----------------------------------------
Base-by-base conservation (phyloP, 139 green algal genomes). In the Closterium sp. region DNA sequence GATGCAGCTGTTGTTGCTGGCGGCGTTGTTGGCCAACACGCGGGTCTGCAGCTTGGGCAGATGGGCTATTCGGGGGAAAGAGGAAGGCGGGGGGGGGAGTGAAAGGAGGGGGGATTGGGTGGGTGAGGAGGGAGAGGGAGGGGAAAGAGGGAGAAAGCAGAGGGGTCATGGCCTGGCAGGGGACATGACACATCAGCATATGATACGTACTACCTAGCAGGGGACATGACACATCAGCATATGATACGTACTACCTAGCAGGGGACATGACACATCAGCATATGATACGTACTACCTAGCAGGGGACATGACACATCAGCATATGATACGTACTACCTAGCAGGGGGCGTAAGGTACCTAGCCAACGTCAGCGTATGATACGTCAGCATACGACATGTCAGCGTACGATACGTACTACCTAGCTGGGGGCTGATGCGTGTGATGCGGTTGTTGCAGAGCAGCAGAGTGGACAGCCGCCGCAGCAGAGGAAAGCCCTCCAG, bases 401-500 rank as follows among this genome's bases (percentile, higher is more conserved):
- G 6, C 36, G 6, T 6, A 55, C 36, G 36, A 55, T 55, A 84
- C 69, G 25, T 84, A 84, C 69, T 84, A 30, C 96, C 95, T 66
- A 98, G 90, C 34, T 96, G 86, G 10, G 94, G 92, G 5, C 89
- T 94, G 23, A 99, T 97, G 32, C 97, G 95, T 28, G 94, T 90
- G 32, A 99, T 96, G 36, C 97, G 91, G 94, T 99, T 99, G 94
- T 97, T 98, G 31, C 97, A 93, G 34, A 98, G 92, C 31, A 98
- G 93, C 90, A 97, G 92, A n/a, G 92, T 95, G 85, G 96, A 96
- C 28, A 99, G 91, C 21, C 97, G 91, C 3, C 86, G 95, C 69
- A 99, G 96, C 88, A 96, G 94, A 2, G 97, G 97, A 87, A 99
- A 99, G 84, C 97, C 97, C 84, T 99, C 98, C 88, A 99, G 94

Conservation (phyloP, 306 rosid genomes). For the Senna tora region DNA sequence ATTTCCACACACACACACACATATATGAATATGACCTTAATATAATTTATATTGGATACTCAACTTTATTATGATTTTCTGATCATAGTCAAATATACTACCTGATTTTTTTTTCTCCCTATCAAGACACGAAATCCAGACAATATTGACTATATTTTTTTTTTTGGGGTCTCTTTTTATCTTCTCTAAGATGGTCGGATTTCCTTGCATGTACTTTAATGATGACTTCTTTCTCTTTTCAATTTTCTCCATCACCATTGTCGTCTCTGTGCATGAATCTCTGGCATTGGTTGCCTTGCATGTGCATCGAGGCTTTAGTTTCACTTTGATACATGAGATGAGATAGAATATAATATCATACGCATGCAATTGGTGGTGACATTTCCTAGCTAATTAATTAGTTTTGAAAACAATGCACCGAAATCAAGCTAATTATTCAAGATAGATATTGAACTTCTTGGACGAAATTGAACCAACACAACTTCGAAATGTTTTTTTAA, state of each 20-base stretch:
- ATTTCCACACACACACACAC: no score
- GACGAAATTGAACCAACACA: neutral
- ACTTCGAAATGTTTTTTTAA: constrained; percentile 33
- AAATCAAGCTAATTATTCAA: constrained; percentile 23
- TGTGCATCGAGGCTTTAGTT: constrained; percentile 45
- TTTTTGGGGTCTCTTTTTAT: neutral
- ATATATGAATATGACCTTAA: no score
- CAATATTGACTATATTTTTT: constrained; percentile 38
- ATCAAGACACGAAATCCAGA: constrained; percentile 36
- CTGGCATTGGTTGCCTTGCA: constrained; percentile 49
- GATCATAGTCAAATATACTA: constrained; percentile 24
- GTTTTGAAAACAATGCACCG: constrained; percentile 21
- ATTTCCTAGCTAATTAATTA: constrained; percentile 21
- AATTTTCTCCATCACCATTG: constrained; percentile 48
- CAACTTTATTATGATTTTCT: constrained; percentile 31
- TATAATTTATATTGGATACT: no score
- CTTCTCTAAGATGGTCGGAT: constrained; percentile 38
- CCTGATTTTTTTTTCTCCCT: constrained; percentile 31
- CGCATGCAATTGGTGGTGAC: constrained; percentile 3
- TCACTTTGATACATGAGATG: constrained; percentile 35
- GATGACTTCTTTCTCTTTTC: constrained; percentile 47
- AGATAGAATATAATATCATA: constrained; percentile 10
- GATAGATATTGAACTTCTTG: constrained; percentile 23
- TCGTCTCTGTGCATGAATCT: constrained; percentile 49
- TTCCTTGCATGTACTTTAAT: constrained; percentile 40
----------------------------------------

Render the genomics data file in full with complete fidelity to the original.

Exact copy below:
Base-by-base conservation (phyloP, 139 green algal genomes). In the Closterium sp. region DNA sequence GATGCAGCTGTTGTTGCTGGCGGCGTTGTTGGCCAACACGCGGGTCTGCAGCTTGGGCAGATGGGCTATTCGGGGGAAAGAGGAAGGCGGGGGGGGGAGTGAAAGGAGGGGGGATTGGGTGGGTGAGGAGGGAGAGGGAGGGGAAAGAGGGAGAAAGCAGAGGGGTCATGGCCTGGCAGGGGACATGACACATCAGCATATGATACGTACTACCTAGCAGGGGACATGACACATCAGCATATGATACGTACTACCTAGCAGGGGACATGACACATCAGCATATGATACGTACTACCTAGCAGGGGACATGACACATCAGCATATGATACGTACTACCTAGCAGGGGGCGTAAGGTACCTAGCCAACGTCAGCGTATGATACGTCAGCATACGACATGTCAGCGTACGATACGTACTACCTAGCTGGGGGCTGATGCGTGTGATGCGGTTGTTGCAGAGCAGCAGAGTGGACAGCCGCCGCAGCAGAGGAAAGCCCTCCAG, bases 401-500 rank as follows among this genome's bases (percentile, higher is more conserved):
- G 6, C 36, G 6, T 6, A 55, C 36, G 36, A 55, T 55, A 84
- C 69, G 25, T 84, A 84, C 69, T 84, A 30, C 96, C 95, T 66
- A 98, G 90, C 34, T 96, G 86, G 10, G 94, G 92, G 5, C 89
- T 94, G 23, A 99, T 97, G 32, C 97, G 95, T 28, G 94, T 90
- G 32, A 99, T 96, G 36, C 97, G 91, G 94, T 99, T 99, G 94
- T 97, T 98, G 31, C 97, A 93, G 34, A 98, G 92, C 31, A 98
- G 93, C 90, A 97, G 92, A n/a, G 92, T 95, G 85, G 96, A 96
- C 28, A 99, G 91, C 21, C 97, G 91, C 3, C 86, G 95, C 69
- A 99, G 96, C 88, A 96, G 94, A 2, G 97, G 97, A 87, A 99
- A 99, G 84, C 97, C 97, C 84, T 99, C 98, C 88, A 99, G 94

Conservation (phyloP, 306 rosid genomes). For the Senna tora region DNA sequence ATTTCCACACACACACACACATATATGAATATGACCTTAATATAATTTATATTGGATACTCAACTTTATTATGATTTTCTGATCATAGTCAAATATACTACCTGATTTTTTTTTCTCCCTATCAAGACACGAAATCCAGACAATATTGACTATATTTTTTTTTTTGGGGTCTCTTTTTATCTTCTCTAAGATGGTCGGATTTCCTTGCATGTACTTTAATGATGACTTCTTTCTCTTTTCAATTTTCTCCATCACCATTGTCGTCTCTGTGCATGAATCTCTGGCATTGGTTGCCTTGCATGTGCATCGAGGCTTTAGTTTCACTTTGATACATGAGATGAGATAGAATATAATATCATACGCATGCAATTGGTGGTGACATTTCCTAGCTAATTAATTAGTTTTGAAAACAATGCACCGAAATCAAGCTAATTATTCAAGATAGATATTGAACTTCTTGGACGAAATTGAACCAACACAACTTCGAAATGTTTTTTTAA, state of each 20-base stretch:
- ATTTCCACACACACACACAC: no score
- GACGAAATTGAACCAACACA: neutral
- ACTTCGAAATGTTTTTTTAA: constrained; percentile 33
- AAATCAAGCTAATTATTCAA: constrained; percentile 23
- TGTGCATCGAGGCTTTAGTT: constrained; percentile 45
- TTTTTGGGGTCTCTTTTTAT: neutral
- ATATATGAATATGACCTTAA: no score
- CAATATTGACTATATTTTTT: constrained; percentile 38
- ATCAAGACACGAAATCCAGA: constrained; percentile 36
- CTGGCATTGGTTGCCTTGCA: constrained; percentile 49
- GATCATAGTCAAATATACTA: constrained; percentile 24
- GTTTTGAAAACAATGCACCG: constrained; percentile 21
- ATTTCCTAGCTAATTAATTA: constrained; percentile 21
- AATTTTCTCCATCACCATTG: constrained; percentile 48
- CAACTTTATTATGATTTTCT: constrained; percentile 31
- TATAATTTATATTGGATACT: no score
- CTTCTCTAAGATGGTCGGAT: constrained; percentile 38
- CCTGATTTTTTTTTCTCCCT: constrained; percentile 31
- CGCATGCAATTGGTGGTGAC: constrained; percentile 3
- TCACTTTGATACATGAGATG: constrained; percentile 35
- GATGACTTCTTTCTCTTTTC: constrained; percentile 47
- AGATAGAATATAATATCATA: constrained; percentile 10
- GATAGATATTGAACTTCTTG: constrained; percentile 23
- TCGTCTCTGTGCATGAATCT: constrained; percentile 49
- TTCCTTGCATGTACTTTAAT: constrained; percentile 40